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Church Street student residence near Toronto’s Village is axed

Ontario Municipal Board rejects proposal, protecting heritage site

The proposed 32-storey private student residence would have been at 412 Church St. The lot is beside the Marquis of Granby, pictured above.   Credit: Arshy Mann

In a rare anti-developer decision, the Ontario Municipal Board (OMB) has rejected a proposed 32-storey private student residence for Church Street.

The proposal from CHC MPAR Church Holdings Inc would have a seen a tower built at 412 Church St, housing 532 students. The property is currently a parking lot that sits next to the Stephen Murphy Houses and Stores, a designated heritage site and the former location of the Barn and Stables, a historically significant gay bar.

The OMB, which hears appeals about development issues from across Ontario, is often criticized for working as a de facto approval process for developers, even when a project is opposed by the city government.

But in this case, the OMB rejected the proposal because the design of the building would have clashed with the heritage value of the Stephen Murphy Houses.

“The tall building diminishes the heritage qualities to the detriment of the heritage buildings’ continued functioning as a visible and distinguished built form remnant of the City’s cultural heritage,” read the decision, issued on Dec 23, 2015.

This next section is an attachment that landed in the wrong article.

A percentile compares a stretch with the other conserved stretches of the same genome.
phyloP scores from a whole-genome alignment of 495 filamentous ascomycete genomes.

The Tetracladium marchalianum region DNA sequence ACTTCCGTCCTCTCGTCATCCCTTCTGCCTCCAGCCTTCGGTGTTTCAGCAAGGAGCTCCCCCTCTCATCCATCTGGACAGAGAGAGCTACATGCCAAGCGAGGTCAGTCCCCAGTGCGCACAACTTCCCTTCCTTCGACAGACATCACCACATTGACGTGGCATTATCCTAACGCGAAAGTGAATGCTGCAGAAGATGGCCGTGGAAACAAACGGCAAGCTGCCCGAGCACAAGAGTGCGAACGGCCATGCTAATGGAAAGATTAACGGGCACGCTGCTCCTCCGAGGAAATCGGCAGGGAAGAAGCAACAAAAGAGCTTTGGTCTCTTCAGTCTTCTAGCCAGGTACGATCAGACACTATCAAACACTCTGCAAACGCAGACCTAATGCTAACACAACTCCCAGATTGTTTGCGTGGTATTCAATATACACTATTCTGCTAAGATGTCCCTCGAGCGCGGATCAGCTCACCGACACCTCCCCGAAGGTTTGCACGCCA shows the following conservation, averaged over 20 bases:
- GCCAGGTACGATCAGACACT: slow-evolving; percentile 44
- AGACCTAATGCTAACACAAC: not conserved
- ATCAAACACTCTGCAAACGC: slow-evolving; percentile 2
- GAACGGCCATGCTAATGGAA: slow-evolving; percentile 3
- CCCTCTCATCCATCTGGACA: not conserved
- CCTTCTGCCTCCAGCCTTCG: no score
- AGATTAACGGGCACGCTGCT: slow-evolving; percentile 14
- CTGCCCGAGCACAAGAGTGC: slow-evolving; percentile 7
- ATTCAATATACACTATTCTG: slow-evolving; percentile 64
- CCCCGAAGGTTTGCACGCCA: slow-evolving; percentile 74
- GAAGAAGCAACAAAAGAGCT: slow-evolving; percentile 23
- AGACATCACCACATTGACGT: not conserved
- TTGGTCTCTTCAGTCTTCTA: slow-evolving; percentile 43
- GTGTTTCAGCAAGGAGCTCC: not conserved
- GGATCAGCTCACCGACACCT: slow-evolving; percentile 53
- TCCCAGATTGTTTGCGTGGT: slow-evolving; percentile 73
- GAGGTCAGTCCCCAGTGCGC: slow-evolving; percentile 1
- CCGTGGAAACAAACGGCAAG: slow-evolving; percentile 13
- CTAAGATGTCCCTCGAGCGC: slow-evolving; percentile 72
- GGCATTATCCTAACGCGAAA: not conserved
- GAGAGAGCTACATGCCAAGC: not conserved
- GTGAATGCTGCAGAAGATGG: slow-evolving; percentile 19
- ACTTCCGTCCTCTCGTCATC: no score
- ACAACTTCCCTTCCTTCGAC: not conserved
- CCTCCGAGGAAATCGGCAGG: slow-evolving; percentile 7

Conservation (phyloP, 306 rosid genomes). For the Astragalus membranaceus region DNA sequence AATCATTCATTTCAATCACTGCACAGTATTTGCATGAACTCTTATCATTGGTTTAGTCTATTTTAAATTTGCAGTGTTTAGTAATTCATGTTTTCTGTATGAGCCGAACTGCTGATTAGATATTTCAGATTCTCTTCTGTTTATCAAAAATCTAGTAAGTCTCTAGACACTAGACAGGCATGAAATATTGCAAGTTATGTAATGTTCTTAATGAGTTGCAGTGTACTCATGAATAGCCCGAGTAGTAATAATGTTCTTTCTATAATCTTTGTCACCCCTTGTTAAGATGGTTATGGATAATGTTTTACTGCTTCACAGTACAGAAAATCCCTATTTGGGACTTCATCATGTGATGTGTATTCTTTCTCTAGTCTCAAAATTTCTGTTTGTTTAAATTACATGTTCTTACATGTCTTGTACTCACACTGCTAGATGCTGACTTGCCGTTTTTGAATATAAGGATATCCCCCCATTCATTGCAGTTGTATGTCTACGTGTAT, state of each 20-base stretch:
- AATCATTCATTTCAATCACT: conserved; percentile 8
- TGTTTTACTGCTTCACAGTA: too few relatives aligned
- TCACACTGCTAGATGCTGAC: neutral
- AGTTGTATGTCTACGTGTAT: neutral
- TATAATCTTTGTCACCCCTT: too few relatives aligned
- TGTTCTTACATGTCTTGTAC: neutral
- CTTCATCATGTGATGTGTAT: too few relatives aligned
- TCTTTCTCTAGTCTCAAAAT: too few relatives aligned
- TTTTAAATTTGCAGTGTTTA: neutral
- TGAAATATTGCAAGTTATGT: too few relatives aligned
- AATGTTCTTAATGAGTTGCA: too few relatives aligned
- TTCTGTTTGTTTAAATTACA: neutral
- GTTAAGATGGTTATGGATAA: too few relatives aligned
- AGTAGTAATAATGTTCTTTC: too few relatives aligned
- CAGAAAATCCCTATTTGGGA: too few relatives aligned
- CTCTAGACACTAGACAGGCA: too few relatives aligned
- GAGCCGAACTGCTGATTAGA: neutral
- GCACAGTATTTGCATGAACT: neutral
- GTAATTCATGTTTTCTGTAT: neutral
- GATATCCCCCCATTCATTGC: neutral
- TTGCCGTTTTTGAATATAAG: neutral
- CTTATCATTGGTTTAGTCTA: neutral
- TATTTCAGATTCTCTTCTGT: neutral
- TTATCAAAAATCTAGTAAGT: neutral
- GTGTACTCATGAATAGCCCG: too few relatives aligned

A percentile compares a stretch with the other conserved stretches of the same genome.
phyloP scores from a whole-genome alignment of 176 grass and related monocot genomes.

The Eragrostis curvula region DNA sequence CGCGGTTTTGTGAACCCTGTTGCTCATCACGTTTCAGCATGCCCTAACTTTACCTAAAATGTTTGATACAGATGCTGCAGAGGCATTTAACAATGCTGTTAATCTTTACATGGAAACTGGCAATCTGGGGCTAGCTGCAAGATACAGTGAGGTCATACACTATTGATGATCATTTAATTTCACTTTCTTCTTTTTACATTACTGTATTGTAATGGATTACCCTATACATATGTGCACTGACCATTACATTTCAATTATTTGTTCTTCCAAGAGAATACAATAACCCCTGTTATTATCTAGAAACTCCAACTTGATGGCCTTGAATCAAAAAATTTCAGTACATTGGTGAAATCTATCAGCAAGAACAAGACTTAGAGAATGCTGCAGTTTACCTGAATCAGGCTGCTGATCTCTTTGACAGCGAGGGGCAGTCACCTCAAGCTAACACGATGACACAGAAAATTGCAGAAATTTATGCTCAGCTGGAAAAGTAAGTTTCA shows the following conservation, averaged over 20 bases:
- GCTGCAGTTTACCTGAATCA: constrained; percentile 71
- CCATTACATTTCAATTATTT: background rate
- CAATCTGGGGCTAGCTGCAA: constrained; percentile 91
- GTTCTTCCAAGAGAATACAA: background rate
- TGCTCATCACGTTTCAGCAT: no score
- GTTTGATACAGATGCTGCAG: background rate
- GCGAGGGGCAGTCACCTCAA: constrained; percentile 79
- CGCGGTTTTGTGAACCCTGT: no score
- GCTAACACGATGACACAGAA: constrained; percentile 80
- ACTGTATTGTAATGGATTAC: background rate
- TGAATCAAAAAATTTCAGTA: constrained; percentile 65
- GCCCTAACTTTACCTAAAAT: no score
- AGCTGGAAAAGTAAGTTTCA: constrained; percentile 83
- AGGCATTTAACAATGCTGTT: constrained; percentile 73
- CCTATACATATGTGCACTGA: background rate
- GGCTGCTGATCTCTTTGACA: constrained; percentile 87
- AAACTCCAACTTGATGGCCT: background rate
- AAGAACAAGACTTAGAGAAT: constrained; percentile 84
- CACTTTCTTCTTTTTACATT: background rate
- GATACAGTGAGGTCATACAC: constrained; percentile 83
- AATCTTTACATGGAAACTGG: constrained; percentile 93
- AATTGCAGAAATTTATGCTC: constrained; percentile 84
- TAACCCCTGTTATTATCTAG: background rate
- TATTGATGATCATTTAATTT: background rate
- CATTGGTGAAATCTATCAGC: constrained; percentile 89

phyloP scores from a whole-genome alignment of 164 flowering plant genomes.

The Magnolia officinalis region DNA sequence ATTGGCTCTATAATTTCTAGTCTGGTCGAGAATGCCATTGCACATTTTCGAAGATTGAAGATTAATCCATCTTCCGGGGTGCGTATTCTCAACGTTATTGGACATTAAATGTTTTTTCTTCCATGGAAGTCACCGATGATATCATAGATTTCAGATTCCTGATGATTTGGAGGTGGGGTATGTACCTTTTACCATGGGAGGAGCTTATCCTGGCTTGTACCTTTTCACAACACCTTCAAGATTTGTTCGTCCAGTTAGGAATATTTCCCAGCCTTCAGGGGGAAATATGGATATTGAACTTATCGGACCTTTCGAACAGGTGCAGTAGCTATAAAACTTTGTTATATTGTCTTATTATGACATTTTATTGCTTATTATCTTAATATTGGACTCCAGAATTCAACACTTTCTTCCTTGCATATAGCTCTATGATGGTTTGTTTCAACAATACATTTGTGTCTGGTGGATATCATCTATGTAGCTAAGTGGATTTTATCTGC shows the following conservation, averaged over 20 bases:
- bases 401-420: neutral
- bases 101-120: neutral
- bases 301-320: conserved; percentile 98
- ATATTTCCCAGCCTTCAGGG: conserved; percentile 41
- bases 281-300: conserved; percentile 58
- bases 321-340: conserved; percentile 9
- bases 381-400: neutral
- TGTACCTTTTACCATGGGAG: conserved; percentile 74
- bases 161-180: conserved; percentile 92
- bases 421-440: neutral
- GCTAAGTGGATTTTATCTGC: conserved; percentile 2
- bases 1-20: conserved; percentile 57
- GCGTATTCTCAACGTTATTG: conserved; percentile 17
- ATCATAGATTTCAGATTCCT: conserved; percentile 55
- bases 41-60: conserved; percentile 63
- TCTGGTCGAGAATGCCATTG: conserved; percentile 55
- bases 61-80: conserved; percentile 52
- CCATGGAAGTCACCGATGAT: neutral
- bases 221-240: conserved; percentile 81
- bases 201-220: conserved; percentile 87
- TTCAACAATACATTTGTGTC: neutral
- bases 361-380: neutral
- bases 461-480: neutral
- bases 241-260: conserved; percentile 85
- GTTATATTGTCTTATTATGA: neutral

The development was opposed by the City of Toronto and the McGill-Granby Village Residents’ Association.

“I was shocked, and other people on the board were surprised,” says Rick Kubowicz, president of the McGill-Granby Village Residents’ Association. 

He says that while the proposal was not a good fit for the neighbourhood, he still didn’t expect the OMB to reject it.

“If you don’t deny this, what do you deny?” he says. “It was such a big building on such a small parcel and not fitting in with the neighbourhood.”

And while density issues were one of the main concerns voiced by residents and the City, the OMB ultimately put much more weight on the heritage property next door.

Other similar projects, like a 25-storey private student residence at Spadina Avenue and Huron Street, were approved by the OMB despite similar opposition. But no heritage sites were next to the property in that case.

“There is value in preserving views of these heritage buildings to the extent possible while developing on a site that abuts such a structure,” read the OMB’s recent decision.

The Stephen Murphy Houses and Store were designated a heritage site in 2006 partially because of their connection to the gay community in the 1990s.

Kubowicz says that while he’s happy with the decision, he still feels that the OMB shouldn’t be able to override the wishes of a city government.

“You would want the city to have its own power to enforce their own laws,” he says.